This 2011 production of Die Walküre comes from Robert Lepage’s production of the Met Opera’s first complete Ring cycle in 20 years, with its notorious multi-million dollar “machine” – a set consisting of 24 independently moving platforms, with additional video projections, that could be raised or lowered to form different scenes. Although the machine caused several mishaps during the production run, and reviewers complained about its noise, none of these flaws are evident on the filmed version and visually it is stunning in places – becoming a tangled forest, a rolling bed of lava, and even the graceful flapping wings of Brünnhilde’s horse. Other complaints about the production were that the machine limited the movement of the singers, resulting in very static staging, that the singers were obviously nervous about it, and that Siegmund and Sieglinde spent most of the first act standing a couple of feet below the apron. These aspects also become less problematic on film, were plenty of camera close-ups and changes of view add variety, although the Act I staging does still look a little odd and there are still one or two nervous wobbles to be seen as the singers navigate the machine.

The small cast is made up of experienced Wagner singers and some newcomers. Jonas Kaufmann smoulders his way through the role of Siegmund, with warm, honeyed singing with musical passion to match his looks – it didn’t matter that his acting was a little wooden. Eva Maria Westbroek making her Met debut as Sieglinde is beautifully well-matched to Kaufmann, and with them both kitted out with luxuriant pre-Raphaelite hair, it’s easy to believe that they’re twins. Ms Westbroek allows Sieglinde’s character to grow, from put-upon bullied housewife, girlishly eager to please her handsome guest, to the serene purity of the idealised mother-figure, the woman who will bear the great saviour.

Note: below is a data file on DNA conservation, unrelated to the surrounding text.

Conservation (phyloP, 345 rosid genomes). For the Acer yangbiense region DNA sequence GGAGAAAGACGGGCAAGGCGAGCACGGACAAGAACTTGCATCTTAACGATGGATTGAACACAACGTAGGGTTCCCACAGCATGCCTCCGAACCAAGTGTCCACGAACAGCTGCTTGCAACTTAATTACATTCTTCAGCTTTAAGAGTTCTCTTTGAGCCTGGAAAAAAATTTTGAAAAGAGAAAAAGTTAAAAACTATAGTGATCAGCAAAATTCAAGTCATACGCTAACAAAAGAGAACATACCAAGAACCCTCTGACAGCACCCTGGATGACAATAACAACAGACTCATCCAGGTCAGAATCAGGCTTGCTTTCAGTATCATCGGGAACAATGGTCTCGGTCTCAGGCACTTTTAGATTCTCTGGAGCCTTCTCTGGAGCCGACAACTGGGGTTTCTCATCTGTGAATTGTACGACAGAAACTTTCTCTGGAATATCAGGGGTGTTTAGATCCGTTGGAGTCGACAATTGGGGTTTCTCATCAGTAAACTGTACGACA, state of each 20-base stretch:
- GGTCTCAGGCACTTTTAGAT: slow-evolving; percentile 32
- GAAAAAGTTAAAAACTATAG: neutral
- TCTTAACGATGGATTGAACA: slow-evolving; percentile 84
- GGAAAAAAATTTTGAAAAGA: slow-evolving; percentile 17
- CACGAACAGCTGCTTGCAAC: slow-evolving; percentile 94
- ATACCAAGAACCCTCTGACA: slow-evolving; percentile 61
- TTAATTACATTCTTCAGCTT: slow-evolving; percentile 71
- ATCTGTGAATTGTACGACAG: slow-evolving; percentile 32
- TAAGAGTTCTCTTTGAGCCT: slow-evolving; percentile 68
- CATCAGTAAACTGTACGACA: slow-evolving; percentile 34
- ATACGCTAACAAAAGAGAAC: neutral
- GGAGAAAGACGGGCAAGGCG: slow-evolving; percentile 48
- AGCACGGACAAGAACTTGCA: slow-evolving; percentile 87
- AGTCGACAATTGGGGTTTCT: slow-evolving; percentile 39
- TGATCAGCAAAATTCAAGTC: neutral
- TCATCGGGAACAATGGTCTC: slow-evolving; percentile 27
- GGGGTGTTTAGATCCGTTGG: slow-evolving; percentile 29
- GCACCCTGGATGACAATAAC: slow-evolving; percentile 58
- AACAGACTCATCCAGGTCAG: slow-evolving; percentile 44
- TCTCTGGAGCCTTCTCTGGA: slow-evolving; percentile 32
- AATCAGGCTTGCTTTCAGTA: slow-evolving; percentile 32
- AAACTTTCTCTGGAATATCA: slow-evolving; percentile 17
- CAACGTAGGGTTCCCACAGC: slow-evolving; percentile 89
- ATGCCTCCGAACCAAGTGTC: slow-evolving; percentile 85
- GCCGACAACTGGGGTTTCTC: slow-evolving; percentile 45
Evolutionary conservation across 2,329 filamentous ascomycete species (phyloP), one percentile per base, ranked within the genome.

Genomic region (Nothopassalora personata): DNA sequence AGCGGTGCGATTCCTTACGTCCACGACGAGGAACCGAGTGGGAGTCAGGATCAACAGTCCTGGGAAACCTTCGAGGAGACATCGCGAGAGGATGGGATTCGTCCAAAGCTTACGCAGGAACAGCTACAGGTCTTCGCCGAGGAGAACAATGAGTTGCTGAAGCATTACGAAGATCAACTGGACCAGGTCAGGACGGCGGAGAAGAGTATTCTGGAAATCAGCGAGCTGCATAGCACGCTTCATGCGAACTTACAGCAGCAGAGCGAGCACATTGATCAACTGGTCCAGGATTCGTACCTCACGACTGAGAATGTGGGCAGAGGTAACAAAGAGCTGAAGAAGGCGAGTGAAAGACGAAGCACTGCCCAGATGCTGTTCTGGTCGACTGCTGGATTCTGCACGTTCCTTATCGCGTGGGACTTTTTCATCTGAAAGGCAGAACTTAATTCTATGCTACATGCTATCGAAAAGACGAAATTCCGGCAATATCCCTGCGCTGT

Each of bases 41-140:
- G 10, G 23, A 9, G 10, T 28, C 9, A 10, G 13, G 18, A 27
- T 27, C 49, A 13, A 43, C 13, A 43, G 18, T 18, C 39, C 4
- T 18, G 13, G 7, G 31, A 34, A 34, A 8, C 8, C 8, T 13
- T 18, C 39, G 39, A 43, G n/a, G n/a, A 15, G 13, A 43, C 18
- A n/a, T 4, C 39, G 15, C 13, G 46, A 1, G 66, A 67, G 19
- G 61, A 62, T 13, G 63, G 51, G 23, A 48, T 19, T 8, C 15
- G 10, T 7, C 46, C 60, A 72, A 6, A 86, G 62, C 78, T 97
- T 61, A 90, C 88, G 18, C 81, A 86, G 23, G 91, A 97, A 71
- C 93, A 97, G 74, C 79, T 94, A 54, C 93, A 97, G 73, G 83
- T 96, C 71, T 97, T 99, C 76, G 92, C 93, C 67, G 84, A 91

Bryn Terfel is a magnificent Wotan, terrifying in his blustering rage, and touchingly bewildered as his wife and daughter run rings around him, and finally at the end, tragically stubborn. Stephanie Blythe’s Fricka is an imperious battleaxe, treating Wotan like a wayward child, her terrifying demeanour only enhanced by glorious singing. The weaker point is Deborah Voigt, singing Brünnhilde for the first time; her voice was clean and bright, but it lacked power, and although her flirtatious simpering manner worked well in Act II, it never went away, and so did not match up to Mr Terfel’s very moving performance of the final scene when Wotan condemns Brünnhilde to her fiery sleep. This production film includes some nice shots of James Levine’s distinctive conducting style. The Met Orchestra switch nimbly between the characters’ emotions, giving wonderful support to the acting and the narrative.

This production certainly enraged the critics, but for anyone who doesn’t have ready live access to singers of this calibre, and for newcomers to the Ring, it is well worth seeing.